Can you hear me now?
Despite this wildfire marketing phrase, people are listening to each other less and less.
Listening is a skill we can all learn and practice. Face-to-face interaction is still the best way to connect with others – if you can be in the moment and actually listen.
Ted Talks http://www.ted.com/ has a great series of talks on how to hone your listening skills.
My favorite is the talk by Celeste Headlee: 10 Ways to Have a Better Conversation. http://www.ted.com/talks/celeste_headlee_10_ways_to_have_a_better_conversation
My favorite quote from her talk: “Everybody is an expert in something”
Another favorite quote: “There’s no reason to show you’re paying attention, if you are in fact paying attention.”
One of Headlee’s first rules of conversation is to stop multi-tasking. “Don’t be half in the conversation.”
In my household this advice is a bit controversial.
Grandma’s rule is “no cell phone when you’re with me, unless it’s an emergency.”
My generation is much more “it’s rude to multi-task, but the other person’s phone is like a third person in a conversation. They get a turn too.”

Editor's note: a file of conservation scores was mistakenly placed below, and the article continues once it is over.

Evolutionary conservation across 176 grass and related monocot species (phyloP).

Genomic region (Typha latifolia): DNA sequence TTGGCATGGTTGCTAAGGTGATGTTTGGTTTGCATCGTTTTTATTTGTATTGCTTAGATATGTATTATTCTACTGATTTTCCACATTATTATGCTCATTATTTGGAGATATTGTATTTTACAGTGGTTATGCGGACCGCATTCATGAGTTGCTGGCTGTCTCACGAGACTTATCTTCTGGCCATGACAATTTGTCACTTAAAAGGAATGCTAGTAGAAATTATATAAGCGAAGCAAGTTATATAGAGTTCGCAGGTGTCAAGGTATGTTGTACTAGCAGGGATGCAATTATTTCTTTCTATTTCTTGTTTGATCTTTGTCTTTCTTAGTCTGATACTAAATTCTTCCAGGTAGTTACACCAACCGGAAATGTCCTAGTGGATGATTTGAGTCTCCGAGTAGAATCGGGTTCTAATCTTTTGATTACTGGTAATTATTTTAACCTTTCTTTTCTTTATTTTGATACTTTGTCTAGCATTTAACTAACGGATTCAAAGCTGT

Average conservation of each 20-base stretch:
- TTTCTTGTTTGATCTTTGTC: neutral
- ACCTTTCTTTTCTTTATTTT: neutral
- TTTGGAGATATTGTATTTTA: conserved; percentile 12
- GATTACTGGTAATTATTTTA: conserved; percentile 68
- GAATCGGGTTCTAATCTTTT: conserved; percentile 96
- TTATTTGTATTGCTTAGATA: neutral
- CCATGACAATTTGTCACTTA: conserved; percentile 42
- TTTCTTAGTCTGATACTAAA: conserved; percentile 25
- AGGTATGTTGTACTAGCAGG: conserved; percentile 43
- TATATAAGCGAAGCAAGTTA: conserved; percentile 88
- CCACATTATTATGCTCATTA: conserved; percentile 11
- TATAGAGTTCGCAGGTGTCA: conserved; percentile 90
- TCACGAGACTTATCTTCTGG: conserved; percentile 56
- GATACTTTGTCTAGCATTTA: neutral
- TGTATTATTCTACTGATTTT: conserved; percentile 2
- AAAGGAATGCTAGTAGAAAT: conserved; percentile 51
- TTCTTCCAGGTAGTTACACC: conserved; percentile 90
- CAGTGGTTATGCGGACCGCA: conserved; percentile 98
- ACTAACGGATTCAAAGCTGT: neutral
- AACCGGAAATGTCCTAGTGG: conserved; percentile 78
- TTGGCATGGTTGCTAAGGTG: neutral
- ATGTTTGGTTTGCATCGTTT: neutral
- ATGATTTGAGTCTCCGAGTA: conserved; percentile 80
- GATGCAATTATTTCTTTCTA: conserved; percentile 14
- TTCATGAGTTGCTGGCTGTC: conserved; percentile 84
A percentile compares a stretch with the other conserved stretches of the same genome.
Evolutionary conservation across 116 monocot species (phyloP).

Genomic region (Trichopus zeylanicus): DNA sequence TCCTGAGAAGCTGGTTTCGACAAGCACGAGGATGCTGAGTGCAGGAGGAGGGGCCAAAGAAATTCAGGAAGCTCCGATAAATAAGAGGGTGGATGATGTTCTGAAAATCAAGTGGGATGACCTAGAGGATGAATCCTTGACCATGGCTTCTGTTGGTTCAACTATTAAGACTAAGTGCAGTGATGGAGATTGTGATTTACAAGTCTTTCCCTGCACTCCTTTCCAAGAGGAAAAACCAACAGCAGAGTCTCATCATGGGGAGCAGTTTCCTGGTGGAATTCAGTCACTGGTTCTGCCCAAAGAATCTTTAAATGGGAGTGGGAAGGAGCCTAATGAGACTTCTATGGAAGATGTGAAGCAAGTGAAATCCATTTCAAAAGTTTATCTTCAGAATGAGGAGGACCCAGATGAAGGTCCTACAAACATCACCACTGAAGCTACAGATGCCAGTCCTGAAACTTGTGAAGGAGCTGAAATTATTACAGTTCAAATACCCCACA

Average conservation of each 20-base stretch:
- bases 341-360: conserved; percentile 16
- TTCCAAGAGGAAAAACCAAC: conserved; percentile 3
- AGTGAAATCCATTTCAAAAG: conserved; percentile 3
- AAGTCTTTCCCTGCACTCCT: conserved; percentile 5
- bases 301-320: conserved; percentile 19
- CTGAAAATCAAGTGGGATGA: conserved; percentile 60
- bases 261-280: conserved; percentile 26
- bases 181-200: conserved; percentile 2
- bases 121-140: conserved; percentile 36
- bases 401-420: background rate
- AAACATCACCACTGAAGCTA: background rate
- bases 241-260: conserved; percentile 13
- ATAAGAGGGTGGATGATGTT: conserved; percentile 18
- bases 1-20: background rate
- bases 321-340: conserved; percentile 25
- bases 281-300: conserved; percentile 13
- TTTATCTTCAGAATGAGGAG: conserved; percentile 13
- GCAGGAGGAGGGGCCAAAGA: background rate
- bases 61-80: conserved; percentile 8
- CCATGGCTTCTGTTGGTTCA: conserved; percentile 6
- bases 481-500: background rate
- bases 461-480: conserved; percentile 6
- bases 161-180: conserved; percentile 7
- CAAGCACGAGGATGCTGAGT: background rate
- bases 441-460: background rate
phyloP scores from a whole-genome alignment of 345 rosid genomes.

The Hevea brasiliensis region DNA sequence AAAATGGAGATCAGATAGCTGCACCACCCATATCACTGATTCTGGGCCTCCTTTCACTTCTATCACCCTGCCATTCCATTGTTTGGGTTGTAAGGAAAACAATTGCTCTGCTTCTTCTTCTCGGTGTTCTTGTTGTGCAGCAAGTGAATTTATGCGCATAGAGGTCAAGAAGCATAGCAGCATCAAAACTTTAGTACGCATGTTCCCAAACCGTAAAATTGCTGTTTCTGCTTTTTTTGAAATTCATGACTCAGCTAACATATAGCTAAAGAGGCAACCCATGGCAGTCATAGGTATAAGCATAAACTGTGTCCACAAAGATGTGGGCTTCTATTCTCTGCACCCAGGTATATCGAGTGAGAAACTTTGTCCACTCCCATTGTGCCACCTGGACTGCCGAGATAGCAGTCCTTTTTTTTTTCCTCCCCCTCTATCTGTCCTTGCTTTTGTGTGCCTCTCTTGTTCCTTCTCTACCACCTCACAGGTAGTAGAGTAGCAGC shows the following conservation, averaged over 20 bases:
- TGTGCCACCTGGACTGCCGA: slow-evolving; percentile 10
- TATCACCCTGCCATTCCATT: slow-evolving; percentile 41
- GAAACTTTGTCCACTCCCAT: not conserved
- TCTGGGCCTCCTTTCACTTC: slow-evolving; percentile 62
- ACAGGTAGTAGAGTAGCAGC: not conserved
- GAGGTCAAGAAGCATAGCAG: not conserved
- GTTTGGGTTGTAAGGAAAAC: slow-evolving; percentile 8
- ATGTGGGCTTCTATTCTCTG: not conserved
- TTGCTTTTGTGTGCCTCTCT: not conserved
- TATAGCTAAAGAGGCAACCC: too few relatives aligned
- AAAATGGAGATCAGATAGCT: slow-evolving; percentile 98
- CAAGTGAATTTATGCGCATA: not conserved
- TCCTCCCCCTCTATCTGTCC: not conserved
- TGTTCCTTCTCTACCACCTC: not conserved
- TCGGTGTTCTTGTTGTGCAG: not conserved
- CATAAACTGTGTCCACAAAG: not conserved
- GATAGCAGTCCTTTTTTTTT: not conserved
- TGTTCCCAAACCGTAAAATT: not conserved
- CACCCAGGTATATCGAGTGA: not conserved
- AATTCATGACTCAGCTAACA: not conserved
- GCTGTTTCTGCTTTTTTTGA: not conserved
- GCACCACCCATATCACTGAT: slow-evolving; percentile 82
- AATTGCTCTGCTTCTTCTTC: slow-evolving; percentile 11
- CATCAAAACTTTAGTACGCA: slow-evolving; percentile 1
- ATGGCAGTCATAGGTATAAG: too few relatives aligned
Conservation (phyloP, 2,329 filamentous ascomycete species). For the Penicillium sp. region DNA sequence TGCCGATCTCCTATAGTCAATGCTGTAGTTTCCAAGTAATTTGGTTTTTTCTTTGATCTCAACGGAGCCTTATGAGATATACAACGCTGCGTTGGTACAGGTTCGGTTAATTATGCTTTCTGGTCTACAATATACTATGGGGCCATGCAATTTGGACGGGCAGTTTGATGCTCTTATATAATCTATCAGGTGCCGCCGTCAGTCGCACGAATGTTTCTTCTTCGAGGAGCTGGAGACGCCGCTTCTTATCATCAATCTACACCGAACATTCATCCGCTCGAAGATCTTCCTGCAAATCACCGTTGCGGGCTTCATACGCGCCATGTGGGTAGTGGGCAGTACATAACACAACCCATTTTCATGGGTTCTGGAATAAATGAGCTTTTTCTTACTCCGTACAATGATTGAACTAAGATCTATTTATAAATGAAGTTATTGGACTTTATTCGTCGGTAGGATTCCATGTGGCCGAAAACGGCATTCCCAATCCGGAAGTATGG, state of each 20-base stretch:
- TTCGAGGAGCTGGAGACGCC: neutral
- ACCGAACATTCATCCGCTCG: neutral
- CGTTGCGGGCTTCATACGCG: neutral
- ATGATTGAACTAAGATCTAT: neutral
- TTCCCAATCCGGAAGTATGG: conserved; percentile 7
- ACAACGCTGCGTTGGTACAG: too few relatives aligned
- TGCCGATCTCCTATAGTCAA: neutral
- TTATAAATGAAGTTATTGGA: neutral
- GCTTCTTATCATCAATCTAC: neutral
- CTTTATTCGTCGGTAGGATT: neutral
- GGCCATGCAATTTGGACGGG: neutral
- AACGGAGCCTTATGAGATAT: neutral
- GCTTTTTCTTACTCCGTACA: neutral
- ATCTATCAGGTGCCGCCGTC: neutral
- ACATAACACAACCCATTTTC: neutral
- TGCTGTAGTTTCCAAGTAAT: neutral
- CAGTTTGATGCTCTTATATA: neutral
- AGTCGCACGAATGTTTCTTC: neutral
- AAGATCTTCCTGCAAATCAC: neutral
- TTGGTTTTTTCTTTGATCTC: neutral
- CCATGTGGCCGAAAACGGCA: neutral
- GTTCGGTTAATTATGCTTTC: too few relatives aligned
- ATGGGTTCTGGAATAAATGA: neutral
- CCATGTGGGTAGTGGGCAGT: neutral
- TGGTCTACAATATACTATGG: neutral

The kids are much more of an annoyed “Why did you stop talking?”
“Because you’re typing on your phone.”
“We’ll wait for you to finish.”
Kids: “Just keep talking. We can do both. It’s annoying when you stop your thought.”
Ted Talks fall on my side of the equation, but what are your thoughts?
Do you multi-task?
Do you pretend to be in the conversation, but are skipping ahead to your reply, or just nodding and thinking of something else entirely?
Are you 100% in the moment and truly listening to and responding to what the person is saying?
I fall in all three categories, but I’m going to try to get better at the latter because all people are amazing. All you have to do is listen.
Please share your thoughts.
Also try Ted Talks by Julian Treasure